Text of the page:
Pretenders with Friends Blu-ray Review: A Hits-Heavy, Star-Studded Concert

Decades Rock Live! was a VH1 Classic television series that gathered bands and guests to play a concert at Trump Taj Mahal’s in Atlantic City. Pretenders with Friends is an episode taken from that series recorded on August 11, 2006, and thankfully, the folks at Cleopatra Records and Rock Fuel Media have released the performance on a three-disc set (Blu-ray, DVD, CD). The 16-song set runs about 65 minutes. Led by Chrissie Hynde, the Pretenders at this time were original drummer Martin Chambers, guitarist Adam Seymour, and bassist Nick Wilkinson. They deliver a set mainly comprised of their greatest hits from their first three albums with a couple from what had been their latest up to that point, 2002’s Loose Screw.

Shirley Manson came out sharing lead vocals on “Talk of the Town” and Garbage’s “Only Happy When It Rains,” the latter of which Hynde said was a treat to sing with Manson and called it one of her faves. After “Day After Day,” Hynde invites out her “favorite band” Kings of Leon, which is pretty cool because while they had a couple albums out they hadn’t broken big yet. Two drums and basses give extra oomph to their “The Bucket” Hynde sings background vocals but is joyfully singing along even when away from the microphone. She and Caleb Followill share vocals on the Pretenders’ “Up The Neck.”

Through the magic of editing, Hynde and Seymour are on stage with Incubus for the latter’s “Drive” as she sings along on the chorus. Chambers joins them for the Pretenders’ “Message of Love.” Unbelievable that they censored one of the band’s all-time best songs, the ferocious “Precious,” with a couple bleeps, so whoever decided that should fuck off. Introduced by Hynde as “the greatest human being in the world,” Iggy Pop delivers “Fools Must Die,” a track new to me Then Hynde sings Kate Pierson’s part on “Candy.” After performing a couple of classics from their debut album, “Mystery Achievement” and “Brass in Pocket,” on their own, all their friends join them for a rollicking “Middle of the Road” that is anything but as Hynde belts out the harmonica riffs that close out the song.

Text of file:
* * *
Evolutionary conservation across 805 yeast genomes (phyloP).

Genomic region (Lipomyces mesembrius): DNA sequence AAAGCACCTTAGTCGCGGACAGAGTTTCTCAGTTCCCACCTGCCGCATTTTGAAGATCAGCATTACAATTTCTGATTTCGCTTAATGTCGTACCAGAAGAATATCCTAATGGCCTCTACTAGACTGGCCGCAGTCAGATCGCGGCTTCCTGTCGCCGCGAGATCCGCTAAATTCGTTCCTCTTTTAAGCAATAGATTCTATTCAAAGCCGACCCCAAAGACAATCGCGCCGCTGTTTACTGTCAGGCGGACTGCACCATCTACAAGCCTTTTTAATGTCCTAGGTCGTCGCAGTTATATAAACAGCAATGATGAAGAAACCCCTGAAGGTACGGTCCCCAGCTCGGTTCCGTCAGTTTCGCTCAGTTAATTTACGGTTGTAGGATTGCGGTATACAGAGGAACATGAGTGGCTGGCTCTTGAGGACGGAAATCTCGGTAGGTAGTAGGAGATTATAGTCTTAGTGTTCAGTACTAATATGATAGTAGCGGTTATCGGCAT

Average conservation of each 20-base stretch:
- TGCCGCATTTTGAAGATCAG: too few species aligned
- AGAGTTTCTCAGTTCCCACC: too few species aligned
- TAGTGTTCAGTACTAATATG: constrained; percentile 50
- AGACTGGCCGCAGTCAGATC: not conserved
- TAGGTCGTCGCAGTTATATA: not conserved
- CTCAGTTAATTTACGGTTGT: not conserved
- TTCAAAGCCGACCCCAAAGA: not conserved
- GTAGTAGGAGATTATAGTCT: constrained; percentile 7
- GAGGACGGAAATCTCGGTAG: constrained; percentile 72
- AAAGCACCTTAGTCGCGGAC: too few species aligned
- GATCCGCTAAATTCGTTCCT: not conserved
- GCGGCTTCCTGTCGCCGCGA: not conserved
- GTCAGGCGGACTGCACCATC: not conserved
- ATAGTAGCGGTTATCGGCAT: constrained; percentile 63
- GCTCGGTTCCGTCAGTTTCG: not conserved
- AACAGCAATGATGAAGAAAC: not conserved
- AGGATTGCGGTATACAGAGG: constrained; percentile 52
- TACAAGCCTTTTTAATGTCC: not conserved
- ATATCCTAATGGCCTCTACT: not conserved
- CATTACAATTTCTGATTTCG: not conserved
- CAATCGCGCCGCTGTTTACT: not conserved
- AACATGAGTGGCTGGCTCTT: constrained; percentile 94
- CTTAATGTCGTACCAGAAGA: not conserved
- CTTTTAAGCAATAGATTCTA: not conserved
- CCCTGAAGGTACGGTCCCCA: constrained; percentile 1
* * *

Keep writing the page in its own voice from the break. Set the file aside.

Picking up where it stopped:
Presented in 1080p and displayed at an aspect ratio of 1.78:1, the concert was clearly lit for the TV broadcast. Colors are strong hues and the blacks are inky. Texture details are apparent and the focus is typically sharp. The 5.1 surround track fills the speakers with the music. The instruments and vocals are balanced well together in the mix. The subwoofer offers good bass support to the songs.

Bonus Features include “Decades Rock Confidential,” Seven short segments recorded before the concert with most of the performers sitting together and mostly singing each other’s praises. All are too short at about a minute a piece with the producer asking questions of everyone. There’s also a Slideshow, Trailer and trailers for other Cleopatra Entertainment releases, which are concert films by Johnny Thunders, Todd Rundgren’s Utopia, Joe Lewis Walker, Culture Club, and Jane’s Addiction.

Pretenders with Friends is a hits-heavy, star-studded concert. It is highly recommend for fans of the band and also makes a great introduction for those new to them. Having a CD of the program, even though their are gaps of silence between tracks, is a welcome addition for those who want to take the music with them.

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Gordon S. Miller

Publisher/Editor-in-Chief of this site. "I'm making this up as I go" - Indiana Jones

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